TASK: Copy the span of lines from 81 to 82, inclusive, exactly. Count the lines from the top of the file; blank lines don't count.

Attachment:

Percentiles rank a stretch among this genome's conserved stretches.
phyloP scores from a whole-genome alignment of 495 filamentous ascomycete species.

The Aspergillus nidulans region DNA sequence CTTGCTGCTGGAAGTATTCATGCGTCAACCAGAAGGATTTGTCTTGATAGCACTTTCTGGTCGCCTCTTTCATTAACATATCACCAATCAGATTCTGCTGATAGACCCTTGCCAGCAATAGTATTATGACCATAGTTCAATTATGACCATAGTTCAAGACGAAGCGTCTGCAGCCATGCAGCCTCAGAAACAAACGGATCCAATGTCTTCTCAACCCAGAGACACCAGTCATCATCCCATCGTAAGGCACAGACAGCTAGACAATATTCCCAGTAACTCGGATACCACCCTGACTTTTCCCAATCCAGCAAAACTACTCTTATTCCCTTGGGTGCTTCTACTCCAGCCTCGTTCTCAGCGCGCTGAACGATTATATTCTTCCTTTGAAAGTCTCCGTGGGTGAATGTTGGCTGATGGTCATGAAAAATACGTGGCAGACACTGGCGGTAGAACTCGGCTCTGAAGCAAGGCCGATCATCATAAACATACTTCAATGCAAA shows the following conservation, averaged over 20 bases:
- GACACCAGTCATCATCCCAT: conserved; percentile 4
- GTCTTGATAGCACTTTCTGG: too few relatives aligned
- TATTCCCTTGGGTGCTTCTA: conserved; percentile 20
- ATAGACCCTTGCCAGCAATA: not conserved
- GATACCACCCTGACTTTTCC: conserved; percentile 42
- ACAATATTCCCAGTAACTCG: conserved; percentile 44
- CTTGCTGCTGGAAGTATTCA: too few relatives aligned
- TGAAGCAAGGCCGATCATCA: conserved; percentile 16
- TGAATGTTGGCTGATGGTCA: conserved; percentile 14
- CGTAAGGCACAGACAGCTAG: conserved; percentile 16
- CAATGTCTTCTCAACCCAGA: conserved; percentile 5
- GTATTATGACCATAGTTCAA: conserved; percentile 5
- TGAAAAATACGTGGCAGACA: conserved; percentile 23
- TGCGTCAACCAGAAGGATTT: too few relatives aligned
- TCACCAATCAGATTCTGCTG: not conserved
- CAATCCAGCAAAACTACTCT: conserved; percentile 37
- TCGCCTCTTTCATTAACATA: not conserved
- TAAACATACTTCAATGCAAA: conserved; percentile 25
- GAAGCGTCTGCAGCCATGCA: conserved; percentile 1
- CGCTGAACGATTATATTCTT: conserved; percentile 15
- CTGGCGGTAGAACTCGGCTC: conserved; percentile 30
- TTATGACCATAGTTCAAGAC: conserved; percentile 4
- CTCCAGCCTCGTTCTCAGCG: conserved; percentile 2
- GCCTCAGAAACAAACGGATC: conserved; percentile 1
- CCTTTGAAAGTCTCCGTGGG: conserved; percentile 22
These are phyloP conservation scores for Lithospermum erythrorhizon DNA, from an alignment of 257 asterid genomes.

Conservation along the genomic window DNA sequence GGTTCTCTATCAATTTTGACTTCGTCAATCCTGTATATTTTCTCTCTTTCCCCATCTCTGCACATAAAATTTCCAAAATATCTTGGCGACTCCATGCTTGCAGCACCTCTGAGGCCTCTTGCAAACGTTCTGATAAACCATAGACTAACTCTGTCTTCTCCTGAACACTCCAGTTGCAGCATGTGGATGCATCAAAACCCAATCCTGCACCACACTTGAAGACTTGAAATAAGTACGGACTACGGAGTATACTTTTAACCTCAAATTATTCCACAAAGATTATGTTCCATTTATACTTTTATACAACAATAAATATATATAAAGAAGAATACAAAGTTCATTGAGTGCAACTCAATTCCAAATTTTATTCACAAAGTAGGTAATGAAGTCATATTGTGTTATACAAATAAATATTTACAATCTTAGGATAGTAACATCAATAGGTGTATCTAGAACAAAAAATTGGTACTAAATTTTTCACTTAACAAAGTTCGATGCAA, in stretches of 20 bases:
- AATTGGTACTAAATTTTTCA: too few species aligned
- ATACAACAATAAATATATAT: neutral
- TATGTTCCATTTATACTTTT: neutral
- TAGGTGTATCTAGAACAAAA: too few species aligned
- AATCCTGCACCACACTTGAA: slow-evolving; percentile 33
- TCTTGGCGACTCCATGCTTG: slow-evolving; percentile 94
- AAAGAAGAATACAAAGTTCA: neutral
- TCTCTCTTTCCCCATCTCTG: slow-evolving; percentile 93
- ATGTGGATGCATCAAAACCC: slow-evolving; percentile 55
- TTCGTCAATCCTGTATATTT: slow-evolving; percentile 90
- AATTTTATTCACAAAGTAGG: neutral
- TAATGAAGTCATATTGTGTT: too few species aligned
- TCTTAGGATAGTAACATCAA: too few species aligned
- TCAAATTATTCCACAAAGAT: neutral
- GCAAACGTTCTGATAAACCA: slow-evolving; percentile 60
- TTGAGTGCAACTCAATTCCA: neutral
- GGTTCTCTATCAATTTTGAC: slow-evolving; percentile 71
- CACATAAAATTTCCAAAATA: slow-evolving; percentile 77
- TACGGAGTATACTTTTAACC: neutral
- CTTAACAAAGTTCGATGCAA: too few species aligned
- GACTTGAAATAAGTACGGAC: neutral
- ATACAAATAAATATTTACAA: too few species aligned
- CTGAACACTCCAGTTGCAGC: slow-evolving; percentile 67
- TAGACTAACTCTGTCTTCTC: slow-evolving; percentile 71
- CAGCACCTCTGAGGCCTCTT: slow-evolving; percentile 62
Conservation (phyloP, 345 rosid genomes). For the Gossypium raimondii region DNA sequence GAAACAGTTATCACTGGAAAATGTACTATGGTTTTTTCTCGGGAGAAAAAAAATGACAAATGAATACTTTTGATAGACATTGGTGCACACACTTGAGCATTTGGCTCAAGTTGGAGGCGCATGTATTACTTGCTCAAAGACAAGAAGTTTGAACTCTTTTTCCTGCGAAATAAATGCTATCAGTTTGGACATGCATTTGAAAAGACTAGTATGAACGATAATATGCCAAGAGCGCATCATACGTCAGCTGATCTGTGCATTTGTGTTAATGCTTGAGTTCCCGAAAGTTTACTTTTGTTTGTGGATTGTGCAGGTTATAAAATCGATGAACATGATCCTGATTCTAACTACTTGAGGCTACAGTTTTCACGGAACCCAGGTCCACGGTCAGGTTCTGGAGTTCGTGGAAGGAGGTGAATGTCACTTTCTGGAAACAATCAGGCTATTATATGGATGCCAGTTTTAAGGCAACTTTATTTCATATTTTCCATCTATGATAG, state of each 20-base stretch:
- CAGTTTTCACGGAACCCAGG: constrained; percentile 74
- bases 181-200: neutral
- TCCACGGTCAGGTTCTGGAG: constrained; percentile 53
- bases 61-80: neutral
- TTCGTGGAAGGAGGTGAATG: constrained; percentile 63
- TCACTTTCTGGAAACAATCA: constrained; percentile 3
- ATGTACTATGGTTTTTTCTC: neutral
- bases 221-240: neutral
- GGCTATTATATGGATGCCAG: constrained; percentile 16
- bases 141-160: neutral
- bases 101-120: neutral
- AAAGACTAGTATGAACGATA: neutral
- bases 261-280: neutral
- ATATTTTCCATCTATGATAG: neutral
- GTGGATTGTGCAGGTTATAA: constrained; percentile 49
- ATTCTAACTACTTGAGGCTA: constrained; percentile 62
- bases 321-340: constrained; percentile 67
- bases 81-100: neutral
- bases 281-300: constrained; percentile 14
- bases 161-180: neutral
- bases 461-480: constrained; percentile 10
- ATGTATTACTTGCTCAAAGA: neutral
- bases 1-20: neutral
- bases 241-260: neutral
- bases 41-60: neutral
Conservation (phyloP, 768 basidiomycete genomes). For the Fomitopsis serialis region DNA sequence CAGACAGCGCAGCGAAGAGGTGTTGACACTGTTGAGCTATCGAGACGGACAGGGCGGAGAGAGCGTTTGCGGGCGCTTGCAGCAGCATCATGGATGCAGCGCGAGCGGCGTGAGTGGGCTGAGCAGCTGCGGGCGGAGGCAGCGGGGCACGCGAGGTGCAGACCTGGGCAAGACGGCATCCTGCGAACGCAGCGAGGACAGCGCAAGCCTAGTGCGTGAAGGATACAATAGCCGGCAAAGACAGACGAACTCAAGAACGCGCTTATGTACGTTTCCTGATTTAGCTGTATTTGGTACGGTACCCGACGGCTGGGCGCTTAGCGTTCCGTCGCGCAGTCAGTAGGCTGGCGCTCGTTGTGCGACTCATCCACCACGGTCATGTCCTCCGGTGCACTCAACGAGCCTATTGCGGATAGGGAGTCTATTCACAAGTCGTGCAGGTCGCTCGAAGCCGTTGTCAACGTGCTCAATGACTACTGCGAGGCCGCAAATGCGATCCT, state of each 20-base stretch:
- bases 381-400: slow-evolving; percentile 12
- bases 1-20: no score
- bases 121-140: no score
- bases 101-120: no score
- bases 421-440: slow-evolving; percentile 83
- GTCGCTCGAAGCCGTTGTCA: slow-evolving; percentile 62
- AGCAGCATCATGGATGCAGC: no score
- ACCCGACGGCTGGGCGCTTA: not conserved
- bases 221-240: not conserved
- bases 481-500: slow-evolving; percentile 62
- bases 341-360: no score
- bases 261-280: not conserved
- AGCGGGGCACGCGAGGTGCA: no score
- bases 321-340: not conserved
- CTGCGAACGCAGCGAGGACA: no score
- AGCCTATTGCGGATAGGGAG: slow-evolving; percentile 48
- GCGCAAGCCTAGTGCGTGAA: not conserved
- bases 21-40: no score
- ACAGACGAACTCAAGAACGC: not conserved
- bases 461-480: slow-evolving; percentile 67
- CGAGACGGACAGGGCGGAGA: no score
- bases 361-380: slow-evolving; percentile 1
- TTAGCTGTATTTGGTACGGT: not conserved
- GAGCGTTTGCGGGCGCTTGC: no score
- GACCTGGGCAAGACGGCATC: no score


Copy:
- bases 41-60: neutral
Conservation (phyloP, 768 basidiomycete genomes). For the Fomitopsis serialis region DNA sequence CAGACAGCGCAGCGAAGAGGTGTTGACACTGTTGAGCTATCGAGACGGACAGGGCGGAGAGAGCGTTTGCGGGCGCTTGCAGCAGCATCATGGATGCAGCGCGAGCGGCGTGAGTGGGCTGAGCAGCTGCGGGCGGAGGCAGCGGGGCACGCGAGGTGCAGACCTGGGCAAGACGGCATCCTGCGAACGCAGCGAGGACAGCGCAAGCCTAGTGCGTGAAGGATACAATAGCCGGCAAAGACAGACGAACTCAAGAACGCGCTTATGTACGTTTCCTGATTTAGCTGTATTTGGTACGGTACCCGACGGCTGGGCGCTTAGCGTTCCGTCGCGCAGTCAGTAGGCTGGCGCTCGTTGTGCGACTCATCCACCACGGTCATGTCCTCCGGTGCACTCAACGAGCCTATTGCGGATAGGGAGTCTATTCACAAGTCGTGCAGGTCGCTCGAAGCCGTTGTCAACGTGCTCAATGACTACTGCGAGGCCGCAAATGCGATCCT, state of each 20-base stretch: